I developed toenail fungus on both big toes but was reluctant to use harsh pharmaceutical treatments. So I blended a one-to-one ratio of tea tree oil (antifungal) and DMSO (penetrating carrier) and added a few drops of clove oil (which will kill anything—fungal or bacterial!). I shook it up well and dabbed it on my nails twice a day, making sure they were dry before I put on my shoes. It took three weeks, but my nails are now clear. I love home remedies, so I thought I’d pass this one on!
Dimethyl sulfoxide (DMSO) is an interesting compound. This solvent carries other chemicals through the skin, and is used in some topical prescriptions products for this purpose. Tea tree oil has demonstrated antifungal properties, and the DMSO might help it get through the nail. Your formula is unique, but it may be irritating to the skin. Anyone who tries it should restrict this mixture to the nails.
Over the last nine years I have tried everything I ever heard about and everything you have written on treating nail fungus. Nothing worked. Then I read your column about the soldier who was told by his sergeant to urinate on his feet while in the shower. Well, I was desperate, so I urinated in a foam cup and then soaked my finger for about five minutes every night. After soaking, I cleaned my finger with a hand sanitizer. I know it sounds gross. I did this for about three weeks. That was three years ago, and the fungus is still gone!
A few years ago we heard from both a grandmother and a World War II veteran that urinating on your feet in the shower could help control athlete’s foot. This is the first time we have learned that this remedy might also work against nail fungus. Thanks for sharing your experience with this inexpensive remedy. We cannot explain how it might work.
My sister has been going through chemotherapy and radiation for breast cancer this past year. She started losing her toenails due to fungus and was shocked at the cost of medication for this. I passed along your article on vinegar soaks. She laughed at first but decided to try it. Guess what? She hasn’t lost another nail, and the fungus has gone away. She even copied the article and gave it out at the chemo center! Thanks.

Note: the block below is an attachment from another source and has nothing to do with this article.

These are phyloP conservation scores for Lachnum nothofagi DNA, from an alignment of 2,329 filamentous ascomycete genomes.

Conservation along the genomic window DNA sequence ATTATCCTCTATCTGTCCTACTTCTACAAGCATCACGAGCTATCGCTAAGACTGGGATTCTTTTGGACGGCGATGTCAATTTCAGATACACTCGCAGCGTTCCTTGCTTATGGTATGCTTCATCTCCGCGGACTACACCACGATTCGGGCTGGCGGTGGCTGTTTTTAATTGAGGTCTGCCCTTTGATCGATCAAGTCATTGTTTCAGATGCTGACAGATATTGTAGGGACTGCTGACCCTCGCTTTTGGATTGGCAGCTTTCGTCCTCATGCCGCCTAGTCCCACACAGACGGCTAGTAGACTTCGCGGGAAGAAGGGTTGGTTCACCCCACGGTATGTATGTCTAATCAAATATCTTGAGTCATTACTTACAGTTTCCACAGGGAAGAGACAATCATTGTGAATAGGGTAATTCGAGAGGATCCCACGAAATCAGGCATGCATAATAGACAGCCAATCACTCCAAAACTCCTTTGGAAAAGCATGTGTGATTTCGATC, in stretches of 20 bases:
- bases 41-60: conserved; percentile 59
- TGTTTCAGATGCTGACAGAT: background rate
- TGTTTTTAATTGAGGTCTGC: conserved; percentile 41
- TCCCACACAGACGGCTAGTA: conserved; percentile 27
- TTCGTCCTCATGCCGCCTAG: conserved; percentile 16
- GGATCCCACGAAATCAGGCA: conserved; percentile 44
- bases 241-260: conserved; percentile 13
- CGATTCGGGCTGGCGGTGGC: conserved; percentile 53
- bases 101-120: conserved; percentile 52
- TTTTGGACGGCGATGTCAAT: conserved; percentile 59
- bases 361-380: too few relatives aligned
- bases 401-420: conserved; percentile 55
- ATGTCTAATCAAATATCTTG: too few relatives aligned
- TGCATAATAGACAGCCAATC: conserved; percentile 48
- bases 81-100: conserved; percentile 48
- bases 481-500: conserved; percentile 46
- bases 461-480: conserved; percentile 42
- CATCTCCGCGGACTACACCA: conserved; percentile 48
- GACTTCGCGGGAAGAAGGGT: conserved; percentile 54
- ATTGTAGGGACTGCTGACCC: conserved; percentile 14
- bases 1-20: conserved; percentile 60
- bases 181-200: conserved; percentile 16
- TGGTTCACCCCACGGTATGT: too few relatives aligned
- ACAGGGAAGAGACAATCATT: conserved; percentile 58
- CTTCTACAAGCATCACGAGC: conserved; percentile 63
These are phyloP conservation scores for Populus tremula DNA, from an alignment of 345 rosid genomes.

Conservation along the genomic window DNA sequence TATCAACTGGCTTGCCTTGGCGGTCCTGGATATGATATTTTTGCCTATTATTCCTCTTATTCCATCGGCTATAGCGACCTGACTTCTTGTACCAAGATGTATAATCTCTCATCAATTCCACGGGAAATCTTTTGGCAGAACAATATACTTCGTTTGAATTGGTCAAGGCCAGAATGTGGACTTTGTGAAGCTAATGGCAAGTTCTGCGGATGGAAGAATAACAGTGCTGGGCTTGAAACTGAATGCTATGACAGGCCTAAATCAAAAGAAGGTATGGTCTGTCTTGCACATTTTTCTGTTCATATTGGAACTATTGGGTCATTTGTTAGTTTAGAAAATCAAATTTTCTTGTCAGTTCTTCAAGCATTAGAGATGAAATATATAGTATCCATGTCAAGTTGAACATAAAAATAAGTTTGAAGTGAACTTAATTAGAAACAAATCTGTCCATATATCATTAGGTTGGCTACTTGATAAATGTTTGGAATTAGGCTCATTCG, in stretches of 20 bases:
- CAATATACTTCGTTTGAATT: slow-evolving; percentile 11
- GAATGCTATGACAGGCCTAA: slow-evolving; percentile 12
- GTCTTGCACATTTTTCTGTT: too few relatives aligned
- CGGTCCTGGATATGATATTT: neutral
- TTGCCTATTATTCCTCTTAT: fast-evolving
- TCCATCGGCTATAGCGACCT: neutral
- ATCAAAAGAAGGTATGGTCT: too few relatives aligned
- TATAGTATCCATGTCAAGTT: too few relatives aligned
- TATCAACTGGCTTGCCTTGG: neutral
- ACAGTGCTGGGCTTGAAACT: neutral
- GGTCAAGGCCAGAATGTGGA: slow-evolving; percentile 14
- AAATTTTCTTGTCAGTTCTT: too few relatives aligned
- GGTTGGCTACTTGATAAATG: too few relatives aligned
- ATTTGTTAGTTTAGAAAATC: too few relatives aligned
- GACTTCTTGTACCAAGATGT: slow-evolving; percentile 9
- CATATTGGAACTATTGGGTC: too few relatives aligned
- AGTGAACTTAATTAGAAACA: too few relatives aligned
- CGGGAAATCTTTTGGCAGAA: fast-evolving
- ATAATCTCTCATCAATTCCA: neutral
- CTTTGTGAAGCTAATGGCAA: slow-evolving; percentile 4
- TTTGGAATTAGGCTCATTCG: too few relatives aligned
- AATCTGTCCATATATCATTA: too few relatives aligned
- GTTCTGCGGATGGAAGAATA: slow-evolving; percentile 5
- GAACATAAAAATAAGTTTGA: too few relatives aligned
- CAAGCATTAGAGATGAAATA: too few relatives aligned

We are pleased your sister has benefited and shared the word. Vinegar soaks are a simple, inexpensive approach to nail fungus. The acid in vinegar makes for an inhospitable environment for fungus.
My husband’s toenail fungus was terrible. I read your article about using vinegar and water to heal the fungus. My husband started this treatment a few months ago and soaked his feet almost every night. The toenails on one foot are completely healed, and the other foot has only one nail still affected. Thanks for such good advice.
Soaking the feet nightly in a solution of one part vinegar to two parts water is a remedy that seems to help many fight off nail fungus. It takes patience, since the nail has to grow out fungus free. That may take many months. If vinegar soaks do not help, there are several other home remedies that can be helpful, such as applications of tea tree oil, vitamin E oil, hydrogen peroxide, rubbing alcohol, or iodine.
Joe Graedon & Terry Graedon, The People’s Pharmacy: Quick & Handy Home Remedies, published by National Geographic